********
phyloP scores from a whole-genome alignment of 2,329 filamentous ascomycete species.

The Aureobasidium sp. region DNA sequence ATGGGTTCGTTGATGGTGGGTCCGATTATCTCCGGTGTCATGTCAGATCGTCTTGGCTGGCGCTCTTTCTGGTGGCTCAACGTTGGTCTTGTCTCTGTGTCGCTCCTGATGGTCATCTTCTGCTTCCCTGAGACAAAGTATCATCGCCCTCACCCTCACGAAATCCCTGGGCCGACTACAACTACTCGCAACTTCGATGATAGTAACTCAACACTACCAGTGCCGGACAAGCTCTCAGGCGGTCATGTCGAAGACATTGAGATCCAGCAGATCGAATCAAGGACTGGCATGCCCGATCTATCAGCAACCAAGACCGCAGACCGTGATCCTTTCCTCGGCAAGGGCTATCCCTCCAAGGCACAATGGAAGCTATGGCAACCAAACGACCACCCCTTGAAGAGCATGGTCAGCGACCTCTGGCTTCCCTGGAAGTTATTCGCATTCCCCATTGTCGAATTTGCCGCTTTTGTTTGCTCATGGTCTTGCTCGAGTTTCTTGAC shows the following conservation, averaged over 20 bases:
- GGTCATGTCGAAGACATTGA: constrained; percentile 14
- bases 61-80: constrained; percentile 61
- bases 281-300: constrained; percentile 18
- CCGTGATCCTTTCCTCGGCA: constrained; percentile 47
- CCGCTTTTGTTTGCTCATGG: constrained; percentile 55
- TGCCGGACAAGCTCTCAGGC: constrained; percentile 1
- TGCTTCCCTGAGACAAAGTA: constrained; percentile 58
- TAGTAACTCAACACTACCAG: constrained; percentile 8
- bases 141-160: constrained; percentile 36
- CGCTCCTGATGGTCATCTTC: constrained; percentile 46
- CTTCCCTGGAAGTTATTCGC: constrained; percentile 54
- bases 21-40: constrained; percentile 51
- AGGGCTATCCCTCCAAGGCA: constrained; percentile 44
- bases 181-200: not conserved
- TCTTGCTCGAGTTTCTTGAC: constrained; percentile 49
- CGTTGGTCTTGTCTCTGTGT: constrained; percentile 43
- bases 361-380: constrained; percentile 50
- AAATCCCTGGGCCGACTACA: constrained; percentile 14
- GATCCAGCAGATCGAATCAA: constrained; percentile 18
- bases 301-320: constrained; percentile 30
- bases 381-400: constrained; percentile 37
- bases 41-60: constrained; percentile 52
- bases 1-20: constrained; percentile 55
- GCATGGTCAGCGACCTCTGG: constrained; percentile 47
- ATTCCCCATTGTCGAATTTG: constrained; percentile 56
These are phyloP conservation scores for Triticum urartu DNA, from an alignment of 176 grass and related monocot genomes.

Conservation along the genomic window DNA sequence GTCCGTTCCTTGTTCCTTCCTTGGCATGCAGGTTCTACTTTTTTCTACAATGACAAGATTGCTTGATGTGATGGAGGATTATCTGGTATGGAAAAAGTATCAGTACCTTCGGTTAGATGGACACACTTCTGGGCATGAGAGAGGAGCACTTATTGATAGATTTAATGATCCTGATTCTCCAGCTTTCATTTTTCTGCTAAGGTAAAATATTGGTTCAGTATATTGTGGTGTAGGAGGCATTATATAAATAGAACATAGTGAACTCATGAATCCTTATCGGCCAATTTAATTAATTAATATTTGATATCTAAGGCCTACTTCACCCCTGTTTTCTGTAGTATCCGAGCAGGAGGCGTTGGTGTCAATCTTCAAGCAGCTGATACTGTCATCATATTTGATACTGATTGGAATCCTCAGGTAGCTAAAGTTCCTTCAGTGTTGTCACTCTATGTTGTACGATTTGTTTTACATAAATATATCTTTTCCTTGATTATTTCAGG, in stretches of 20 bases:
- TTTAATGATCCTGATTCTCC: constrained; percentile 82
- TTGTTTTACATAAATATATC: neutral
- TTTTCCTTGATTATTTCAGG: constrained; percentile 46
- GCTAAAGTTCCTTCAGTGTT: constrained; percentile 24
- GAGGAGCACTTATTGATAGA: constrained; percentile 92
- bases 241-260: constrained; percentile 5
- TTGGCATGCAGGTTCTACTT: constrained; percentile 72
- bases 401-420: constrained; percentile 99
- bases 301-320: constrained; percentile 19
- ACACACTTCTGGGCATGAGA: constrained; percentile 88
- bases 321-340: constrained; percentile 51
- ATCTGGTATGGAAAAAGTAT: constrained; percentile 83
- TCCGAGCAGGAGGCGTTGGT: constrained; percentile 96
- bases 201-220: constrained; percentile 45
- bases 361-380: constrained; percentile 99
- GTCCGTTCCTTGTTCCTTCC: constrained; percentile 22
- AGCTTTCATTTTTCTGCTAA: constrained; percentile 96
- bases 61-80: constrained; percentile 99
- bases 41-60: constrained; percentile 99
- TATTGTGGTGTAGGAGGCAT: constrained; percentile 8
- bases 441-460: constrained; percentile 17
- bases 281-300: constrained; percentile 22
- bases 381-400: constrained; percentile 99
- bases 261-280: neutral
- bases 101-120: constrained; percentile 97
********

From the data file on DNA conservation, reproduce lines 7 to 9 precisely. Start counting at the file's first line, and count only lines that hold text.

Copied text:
- CCGCTTTTGTTTGCTCATGG: constrained; percentile 55
- TGCCGGACAAGCTCTCAGGC: constrained; percentile 1
- TGCTTCCCTGAGACAAAGTA: constrained; percentile 58